Karen Houston, R.N., was skeptical at first: a couple dozen leaders from competing hospitals and facilities scattered across mid and upstate New York, all trying to figure out how to coordinate care better. But the results have been remarkable thus far. Just by meeting monthly to discuss outcomes and explore solutions to their problems, a group of hospitals, physician practices, nursing homes and home health agencies made a dramatic impact in smoothing transitions. Working with IPRO — the Medicare quality improvement organization for New York state — the facilities reduced readmissions by nearly 21 percent.
"What's surprised me is [that] these facilities would be competing for the same patient in our facility," says Houston, quality and continuum of care director for Albany Medical Center. "I wasn't sure they'd all want to sit together and talk about what's working for them, what isn't and how we can improve it. But once we started talking, the goal was to improve transitions for the patient, and the competition thing went away."
Comparing a six-month period ending March 2013 with the same six months ending March 2011, before the program began, providers in three communities in New York had 30-day readmission rates that fell to 25.8 percent from 32.5 percent in 2011.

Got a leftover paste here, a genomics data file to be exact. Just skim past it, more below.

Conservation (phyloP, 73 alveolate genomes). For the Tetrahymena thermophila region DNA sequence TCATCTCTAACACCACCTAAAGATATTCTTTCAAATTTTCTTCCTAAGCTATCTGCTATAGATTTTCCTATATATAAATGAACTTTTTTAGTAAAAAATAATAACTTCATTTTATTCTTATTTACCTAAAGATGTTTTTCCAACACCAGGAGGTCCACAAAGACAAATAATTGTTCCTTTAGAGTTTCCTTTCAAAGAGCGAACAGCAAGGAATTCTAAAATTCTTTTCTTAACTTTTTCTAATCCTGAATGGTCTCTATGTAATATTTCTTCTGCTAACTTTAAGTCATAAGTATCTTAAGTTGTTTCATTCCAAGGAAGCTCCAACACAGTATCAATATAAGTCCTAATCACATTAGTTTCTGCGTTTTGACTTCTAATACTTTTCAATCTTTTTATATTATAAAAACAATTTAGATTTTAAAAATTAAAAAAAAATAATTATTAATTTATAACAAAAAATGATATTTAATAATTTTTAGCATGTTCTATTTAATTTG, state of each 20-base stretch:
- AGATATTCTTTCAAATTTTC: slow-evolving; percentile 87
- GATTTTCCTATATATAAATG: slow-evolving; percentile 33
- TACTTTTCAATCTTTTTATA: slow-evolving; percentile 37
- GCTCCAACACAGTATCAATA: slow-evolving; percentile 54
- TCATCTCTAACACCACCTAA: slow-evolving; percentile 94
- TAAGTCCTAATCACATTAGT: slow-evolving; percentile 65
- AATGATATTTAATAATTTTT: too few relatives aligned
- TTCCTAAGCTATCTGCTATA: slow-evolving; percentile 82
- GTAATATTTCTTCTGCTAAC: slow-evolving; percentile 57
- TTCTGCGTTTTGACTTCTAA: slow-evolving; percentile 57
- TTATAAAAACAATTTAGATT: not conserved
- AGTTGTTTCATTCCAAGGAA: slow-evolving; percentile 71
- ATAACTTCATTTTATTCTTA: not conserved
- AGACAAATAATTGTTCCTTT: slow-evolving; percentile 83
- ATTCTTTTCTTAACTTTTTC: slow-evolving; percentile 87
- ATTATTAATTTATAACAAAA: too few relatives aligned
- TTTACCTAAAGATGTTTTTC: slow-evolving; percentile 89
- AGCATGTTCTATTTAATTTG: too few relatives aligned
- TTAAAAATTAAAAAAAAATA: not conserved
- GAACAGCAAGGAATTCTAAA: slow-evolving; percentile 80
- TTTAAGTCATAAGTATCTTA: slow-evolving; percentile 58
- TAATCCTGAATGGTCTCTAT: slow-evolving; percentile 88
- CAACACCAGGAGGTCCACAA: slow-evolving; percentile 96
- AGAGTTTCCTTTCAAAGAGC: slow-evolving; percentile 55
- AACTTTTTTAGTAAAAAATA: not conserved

Reasons for the readmissions were fairly common — poor communication between clinicians or with the patient during transitions, errors in medication management or inadequate education of the health care user about his or her treatment plan.
Ann Myrka, a pharmacist with IPRO, says just meeting with a hospital's community partners monthly can make a measurable difference. "Seeing that other person's face from another facility across the table from you monthly creates a different sort of boots-on-the-ground dynamic that I don't think you can get from a conference call," she says.